In the face of something as beautiful, as powerful, and ultimately as unknowable as Lake Superior, sometimes the only place to turn is poetry:

THE SINGING

SOMETIMES, I HEAR SINGING.

EARLY IN THE MORNING

WHEN THE MIST LIFTS AND WISPS ITS WAY

ACROSS THE BLUE-BLACK BACK OF THE WATER

OR LATE

WHEN THE LAKE ROLLS AND MOANS

BENEATH ITS STAR-STREWN BLANKETS

THIS LAKE HAS A VOICE.

 

IT’S IN THE WHISTLE OF AUTUMN WINGS ACROSS THE WATER

LOW AND SOFT AND GONE.

IT’S IN THE SUN-KISSED LIGHT OF SPRING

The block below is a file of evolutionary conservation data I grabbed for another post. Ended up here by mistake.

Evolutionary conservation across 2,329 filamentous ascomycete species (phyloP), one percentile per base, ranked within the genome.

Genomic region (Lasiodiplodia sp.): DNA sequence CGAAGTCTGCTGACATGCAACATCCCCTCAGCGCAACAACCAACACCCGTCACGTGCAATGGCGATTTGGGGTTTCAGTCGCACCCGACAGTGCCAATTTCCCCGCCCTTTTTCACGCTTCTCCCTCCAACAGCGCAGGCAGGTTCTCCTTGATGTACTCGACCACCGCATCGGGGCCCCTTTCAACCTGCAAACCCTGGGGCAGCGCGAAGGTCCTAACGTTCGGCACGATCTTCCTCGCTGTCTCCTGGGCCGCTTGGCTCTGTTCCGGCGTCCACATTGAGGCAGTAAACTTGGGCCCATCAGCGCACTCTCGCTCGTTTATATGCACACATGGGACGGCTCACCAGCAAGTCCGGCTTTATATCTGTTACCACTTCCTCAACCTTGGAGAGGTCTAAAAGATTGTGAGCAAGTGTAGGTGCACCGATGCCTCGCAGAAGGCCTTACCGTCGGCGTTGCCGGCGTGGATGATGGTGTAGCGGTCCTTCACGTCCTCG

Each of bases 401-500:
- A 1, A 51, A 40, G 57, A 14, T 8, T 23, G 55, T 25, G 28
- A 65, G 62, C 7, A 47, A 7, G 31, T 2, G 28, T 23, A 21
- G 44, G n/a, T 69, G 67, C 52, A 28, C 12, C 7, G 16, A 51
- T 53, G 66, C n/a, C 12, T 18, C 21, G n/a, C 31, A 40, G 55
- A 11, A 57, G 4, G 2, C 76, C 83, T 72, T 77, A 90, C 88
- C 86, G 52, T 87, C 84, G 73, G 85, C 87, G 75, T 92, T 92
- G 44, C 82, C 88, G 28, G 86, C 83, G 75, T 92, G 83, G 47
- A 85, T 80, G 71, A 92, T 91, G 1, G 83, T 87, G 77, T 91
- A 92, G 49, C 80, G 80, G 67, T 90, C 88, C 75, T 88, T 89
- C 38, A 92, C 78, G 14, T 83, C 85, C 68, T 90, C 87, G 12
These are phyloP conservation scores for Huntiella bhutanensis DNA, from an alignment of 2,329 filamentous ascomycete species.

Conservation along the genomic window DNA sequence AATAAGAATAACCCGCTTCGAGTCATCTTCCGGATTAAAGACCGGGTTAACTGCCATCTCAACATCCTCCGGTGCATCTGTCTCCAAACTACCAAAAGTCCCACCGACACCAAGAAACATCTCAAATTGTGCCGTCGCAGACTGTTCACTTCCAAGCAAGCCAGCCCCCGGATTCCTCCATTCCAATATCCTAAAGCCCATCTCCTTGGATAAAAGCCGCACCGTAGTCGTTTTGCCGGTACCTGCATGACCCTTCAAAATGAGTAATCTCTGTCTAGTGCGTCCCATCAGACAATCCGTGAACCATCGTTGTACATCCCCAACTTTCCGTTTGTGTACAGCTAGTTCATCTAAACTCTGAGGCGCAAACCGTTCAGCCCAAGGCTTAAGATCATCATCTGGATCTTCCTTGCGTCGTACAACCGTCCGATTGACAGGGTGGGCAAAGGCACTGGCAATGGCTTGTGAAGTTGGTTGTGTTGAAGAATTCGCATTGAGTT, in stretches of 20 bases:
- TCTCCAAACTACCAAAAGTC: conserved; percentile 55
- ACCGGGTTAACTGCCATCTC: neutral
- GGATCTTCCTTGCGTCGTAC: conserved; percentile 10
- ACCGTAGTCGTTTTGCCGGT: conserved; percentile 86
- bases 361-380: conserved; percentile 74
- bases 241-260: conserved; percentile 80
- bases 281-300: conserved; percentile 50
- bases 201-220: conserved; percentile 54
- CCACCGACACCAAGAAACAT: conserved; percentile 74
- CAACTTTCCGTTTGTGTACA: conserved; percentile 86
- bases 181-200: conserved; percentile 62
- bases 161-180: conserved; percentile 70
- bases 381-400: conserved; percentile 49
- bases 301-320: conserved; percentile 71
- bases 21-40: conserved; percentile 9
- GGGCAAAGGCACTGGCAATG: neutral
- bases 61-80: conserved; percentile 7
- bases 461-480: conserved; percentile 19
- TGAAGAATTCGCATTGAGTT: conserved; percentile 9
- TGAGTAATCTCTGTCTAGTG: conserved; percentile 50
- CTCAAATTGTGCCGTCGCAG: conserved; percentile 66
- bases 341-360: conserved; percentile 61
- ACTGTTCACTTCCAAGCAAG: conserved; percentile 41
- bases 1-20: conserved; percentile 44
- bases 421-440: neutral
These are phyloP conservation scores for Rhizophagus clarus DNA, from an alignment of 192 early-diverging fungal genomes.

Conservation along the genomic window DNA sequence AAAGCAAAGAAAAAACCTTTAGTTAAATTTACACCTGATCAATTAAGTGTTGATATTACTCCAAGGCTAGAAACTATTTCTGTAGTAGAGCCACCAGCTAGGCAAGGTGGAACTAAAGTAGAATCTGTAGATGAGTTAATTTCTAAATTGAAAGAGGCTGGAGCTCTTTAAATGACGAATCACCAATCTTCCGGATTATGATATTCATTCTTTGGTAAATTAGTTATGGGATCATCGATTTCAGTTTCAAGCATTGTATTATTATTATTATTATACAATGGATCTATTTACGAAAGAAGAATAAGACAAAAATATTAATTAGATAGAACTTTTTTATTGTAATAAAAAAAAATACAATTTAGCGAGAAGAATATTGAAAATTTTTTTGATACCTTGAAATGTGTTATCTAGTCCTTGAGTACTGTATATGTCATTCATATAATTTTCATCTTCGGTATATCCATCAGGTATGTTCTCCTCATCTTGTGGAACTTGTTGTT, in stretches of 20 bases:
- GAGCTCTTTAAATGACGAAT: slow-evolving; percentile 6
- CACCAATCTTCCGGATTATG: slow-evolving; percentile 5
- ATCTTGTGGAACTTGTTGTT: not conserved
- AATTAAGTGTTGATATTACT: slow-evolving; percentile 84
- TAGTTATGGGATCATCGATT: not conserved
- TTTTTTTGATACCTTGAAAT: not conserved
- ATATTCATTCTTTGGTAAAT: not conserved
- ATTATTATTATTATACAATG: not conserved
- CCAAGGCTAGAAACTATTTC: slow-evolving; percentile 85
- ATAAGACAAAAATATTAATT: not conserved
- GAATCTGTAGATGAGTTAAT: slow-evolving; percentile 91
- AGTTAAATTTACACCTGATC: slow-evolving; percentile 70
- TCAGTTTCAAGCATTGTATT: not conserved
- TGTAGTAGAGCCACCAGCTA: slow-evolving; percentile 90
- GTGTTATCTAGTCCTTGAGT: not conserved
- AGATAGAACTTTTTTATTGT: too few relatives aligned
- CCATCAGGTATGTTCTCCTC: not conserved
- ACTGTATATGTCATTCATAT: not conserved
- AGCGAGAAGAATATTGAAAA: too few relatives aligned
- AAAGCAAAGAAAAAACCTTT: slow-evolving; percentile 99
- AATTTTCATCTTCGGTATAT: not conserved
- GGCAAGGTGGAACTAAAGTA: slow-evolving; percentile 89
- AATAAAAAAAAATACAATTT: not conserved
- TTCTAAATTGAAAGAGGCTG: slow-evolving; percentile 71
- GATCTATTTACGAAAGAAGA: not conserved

MELTING A WINTER’S ICE

DROP, BY DROP, BY DROP.

IT’S IN THE SUMMER WIND

STRUMMING THE WAVES

THE SLOW, REPEATING VERSE OF THE SURF.

THIS LAKE HAS A VOICE.

 

I HEARD IT MOST CLEARLY ONCE

CAMPED DEEP IN THE THROAT OF A CANYON

THAT BELLOWS ITS RIVER

STRAIGHT INTO THE LAKE

IN ONE SWIFT LEAP … SSSSSSSSSSSHHHHHHHHHHHHHHHH

IT’S ONLY THE SOUND OF THE WATERFALLS

THEY TOLD ME.

OF COURSE IT IS,

I SAID

AND DIDN’T BELIEVE THEM.

 

THERE IS NO NEED TO BELIEVE ONLY THE OBVIOUS

TO HEAR

ONLY THE SOUND OF WATER

WHERE THERE ARE

VOICES

SOFTLY SINGING.

— Jeff Rennicke